Balanced hand = most common hands that has about the same amount of cards in each suit. Definition of a balanced hand is 2+ cards in all suits, maximum 5 cards in 1 suit and maximum 8 cards in two sutis. These concrete patterns: 4333, 4432, 5332.

~Balanced hand = other patterns that are suitable to play NT if we do not find a fit or if we have honor strength in the short suits: 5422, 4441, 6322, 5431.

Bidding =


Card play =

Cashing winners = playing the cards that cannot be beaten.

Contract = the final bid in the auction that determines the trump suit or "no trumps" and the number of tricks the winning side needs to take in the card play.


Deal = one game of bridge. We often use "board" in competitive bridge because the cards are stored in a special board. 

Declarer = a player of the partnership that won the bidding. The declarer is the one who offered the type of contract first. He plays the cards from his hand and calls the cards his partner should play from the dummy.

Deal balance = determines the combined strength of both partnerships – what level of the contract each partnership can make.

Distribution = how the cards are dealt among the 4 players. We can either talk about the distribution of 4 suits in one player's hand or the distribution of one suit in 4 player's hands.

Dummy = a player of the partnership that won the bidding. Dummy is the partner of the declarer and he is not actively participating in the card play. His partner, the declarer, calls the cards from the dummy's hand placed face up on the table. The expression: "You play from the dummy" means the declarer is supposed to play a card from the table.


Escape bid = a bid that shows a hand that is not suitable for any other descriptive bid. It usually shows a minimum hand or a balanced hand.


Forcing (F!) bid = a bid with no upper limit of honor strength or with a possibility to have the combined strength for a game (25+ HCP, 6.25+ HT). It forces the partner to make one more bid even with a minimum/weak hand.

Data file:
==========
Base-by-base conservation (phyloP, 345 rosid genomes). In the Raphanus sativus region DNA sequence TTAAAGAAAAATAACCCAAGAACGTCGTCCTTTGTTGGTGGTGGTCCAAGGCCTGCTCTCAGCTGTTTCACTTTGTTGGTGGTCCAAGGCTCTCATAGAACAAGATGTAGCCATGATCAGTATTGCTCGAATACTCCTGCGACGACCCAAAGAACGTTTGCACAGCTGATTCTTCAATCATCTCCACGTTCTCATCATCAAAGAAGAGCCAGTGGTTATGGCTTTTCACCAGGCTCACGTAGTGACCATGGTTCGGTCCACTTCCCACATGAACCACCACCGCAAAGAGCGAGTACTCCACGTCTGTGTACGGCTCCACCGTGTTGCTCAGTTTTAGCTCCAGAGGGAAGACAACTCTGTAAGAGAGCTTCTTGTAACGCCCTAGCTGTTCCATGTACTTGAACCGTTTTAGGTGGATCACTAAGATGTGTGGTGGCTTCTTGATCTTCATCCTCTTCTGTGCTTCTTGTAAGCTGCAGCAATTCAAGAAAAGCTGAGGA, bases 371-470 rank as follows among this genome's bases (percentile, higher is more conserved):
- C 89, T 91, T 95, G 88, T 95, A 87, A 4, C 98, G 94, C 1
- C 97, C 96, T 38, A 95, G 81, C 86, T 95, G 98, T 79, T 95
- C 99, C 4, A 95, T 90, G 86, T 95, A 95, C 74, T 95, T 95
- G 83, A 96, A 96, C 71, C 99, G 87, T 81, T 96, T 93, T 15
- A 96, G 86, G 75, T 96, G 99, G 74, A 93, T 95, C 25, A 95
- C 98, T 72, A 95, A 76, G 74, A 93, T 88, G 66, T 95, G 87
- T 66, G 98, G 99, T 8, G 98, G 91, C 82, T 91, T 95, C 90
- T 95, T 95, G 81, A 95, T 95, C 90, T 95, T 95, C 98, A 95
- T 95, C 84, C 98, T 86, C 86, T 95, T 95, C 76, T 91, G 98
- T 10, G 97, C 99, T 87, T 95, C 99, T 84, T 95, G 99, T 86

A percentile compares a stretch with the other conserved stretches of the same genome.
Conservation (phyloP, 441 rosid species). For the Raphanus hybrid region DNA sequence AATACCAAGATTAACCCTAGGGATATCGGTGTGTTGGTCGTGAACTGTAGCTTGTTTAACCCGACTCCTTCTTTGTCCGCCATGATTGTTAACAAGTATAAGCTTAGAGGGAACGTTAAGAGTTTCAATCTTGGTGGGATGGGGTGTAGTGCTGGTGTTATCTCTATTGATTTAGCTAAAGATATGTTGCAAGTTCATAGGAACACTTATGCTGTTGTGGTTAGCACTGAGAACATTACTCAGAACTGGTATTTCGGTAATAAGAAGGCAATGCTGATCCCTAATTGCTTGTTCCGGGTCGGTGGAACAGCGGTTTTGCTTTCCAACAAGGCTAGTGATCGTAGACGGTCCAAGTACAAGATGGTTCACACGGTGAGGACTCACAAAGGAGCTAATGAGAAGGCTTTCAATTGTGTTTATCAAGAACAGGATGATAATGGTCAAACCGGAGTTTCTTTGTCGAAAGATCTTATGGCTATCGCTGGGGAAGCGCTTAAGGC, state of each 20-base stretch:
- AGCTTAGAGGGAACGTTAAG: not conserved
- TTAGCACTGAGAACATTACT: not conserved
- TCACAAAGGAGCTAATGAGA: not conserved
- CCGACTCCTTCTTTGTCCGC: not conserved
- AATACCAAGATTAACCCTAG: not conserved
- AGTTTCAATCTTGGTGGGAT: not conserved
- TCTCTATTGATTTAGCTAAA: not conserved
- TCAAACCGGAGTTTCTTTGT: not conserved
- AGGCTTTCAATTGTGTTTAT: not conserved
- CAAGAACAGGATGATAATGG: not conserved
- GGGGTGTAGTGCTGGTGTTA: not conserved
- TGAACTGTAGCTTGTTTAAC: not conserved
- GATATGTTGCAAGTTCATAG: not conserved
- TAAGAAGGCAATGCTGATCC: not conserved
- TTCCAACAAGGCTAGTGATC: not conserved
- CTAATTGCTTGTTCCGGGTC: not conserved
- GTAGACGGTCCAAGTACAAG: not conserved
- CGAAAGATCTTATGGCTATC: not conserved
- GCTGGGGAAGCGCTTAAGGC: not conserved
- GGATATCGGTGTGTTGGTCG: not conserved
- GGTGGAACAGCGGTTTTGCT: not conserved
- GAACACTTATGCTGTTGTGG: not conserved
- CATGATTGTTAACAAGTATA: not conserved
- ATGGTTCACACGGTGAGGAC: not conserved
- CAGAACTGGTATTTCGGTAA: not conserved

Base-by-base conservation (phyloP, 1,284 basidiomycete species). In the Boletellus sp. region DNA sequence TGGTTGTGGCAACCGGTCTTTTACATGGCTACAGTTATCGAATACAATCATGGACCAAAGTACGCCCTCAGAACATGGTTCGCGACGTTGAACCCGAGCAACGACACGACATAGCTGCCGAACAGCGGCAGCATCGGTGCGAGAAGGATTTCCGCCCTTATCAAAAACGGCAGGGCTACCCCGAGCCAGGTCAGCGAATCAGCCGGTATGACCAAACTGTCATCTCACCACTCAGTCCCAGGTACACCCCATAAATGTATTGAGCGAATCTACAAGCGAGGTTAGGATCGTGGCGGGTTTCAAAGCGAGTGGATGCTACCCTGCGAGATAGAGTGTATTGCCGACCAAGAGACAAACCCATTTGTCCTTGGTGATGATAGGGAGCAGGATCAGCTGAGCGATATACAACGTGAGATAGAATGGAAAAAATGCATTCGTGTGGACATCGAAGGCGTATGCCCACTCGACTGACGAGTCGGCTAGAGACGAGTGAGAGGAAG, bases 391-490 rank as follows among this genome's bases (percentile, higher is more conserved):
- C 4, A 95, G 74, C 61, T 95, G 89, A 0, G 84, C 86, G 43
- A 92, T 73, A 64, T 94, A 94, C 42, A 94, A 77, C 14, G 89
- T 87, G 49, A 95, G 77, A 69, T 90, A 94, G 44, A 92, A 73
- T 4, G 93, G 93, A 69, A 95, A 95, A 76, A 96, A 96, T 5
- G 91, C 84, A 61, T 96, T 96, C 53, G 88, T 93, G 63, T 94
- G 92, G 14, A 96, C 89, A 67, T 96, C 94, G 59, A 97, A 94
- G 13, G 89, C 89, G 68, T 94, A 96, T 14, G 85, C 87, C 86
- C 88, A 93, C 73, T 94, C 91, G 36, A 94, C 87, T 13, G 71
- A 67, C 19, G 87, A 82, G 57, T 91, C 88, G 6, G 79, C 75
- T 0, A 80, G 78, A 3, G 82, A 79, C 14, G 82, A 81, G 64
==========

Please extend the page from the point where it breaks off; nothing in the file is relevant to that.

Game = A contract that is rewarded with a higher bonus. The lowest game contracts are: 3NT, 4♥, 4♠, 5♣, and 5♦. The reward for a game is 300 or 500 depending on the vulnerability.

Game forcing (GF!) = it is a bid that shows enough combined strength for the game. With basic hand evaluation methods, it shows 25+ HCP or 6.25 HT together.  Neither of the partners can pass below a game contract.

Goulash hands = hands with 5+ length tricks, either 8+ cards in one suit or 11+ cards in 2 suits.


Hand evaluation = process of evaluating the strength of your cards.

Hand orientation = determines what contracts are better to play – NT vs. trumps.

Honor (H) = a high card – Ace, King, Queen, or Jack.

Honor Trick (HT) = a card that will very likely win a trick in the card play. We expect the ace and the king to win a trick – we count them as 1 HT. We expect only half of the queens to win a trick – we count them as 0.5 HT. Small cards might win a trick but we count them as Length Tricks.


Invitation to game (INV) = hands with at least 9 HCP opposite a standard opening, usually with 11+ HCP, 2.75 HT. Invitational bids (INV) are not forcing.

Invitation plus (INV+) =  we have a combined strength minimum for 3rd level contracts or 2NT, but we can be stronger and searching for more information. INV+ bids are forcing for at least one round.


Lead (first lead) = the first card played in the card play. The player to the left of the declarer leads the first card.

Length Trick (LT) = a spot (small) card 10, 9, ..., 3, 2 that can win a trick because no higher cards are left in the game.


Major suit = and are called Major suits. If you make the contract with ♥ or ♠ as trumps, you are rewarded by 30 points for each trick. You can get the game bonus already in 4♥/♠ because the reward for the tricks exceed 100 points.

Minor suit = and are called minor suits. If you make the contract with ♣ or ♦ as trumps, you are rewarded by 20 points for each trick. You can get the game bonus in 5♣/♦ because the reward for the tricks reaches 100 points at the 5th level.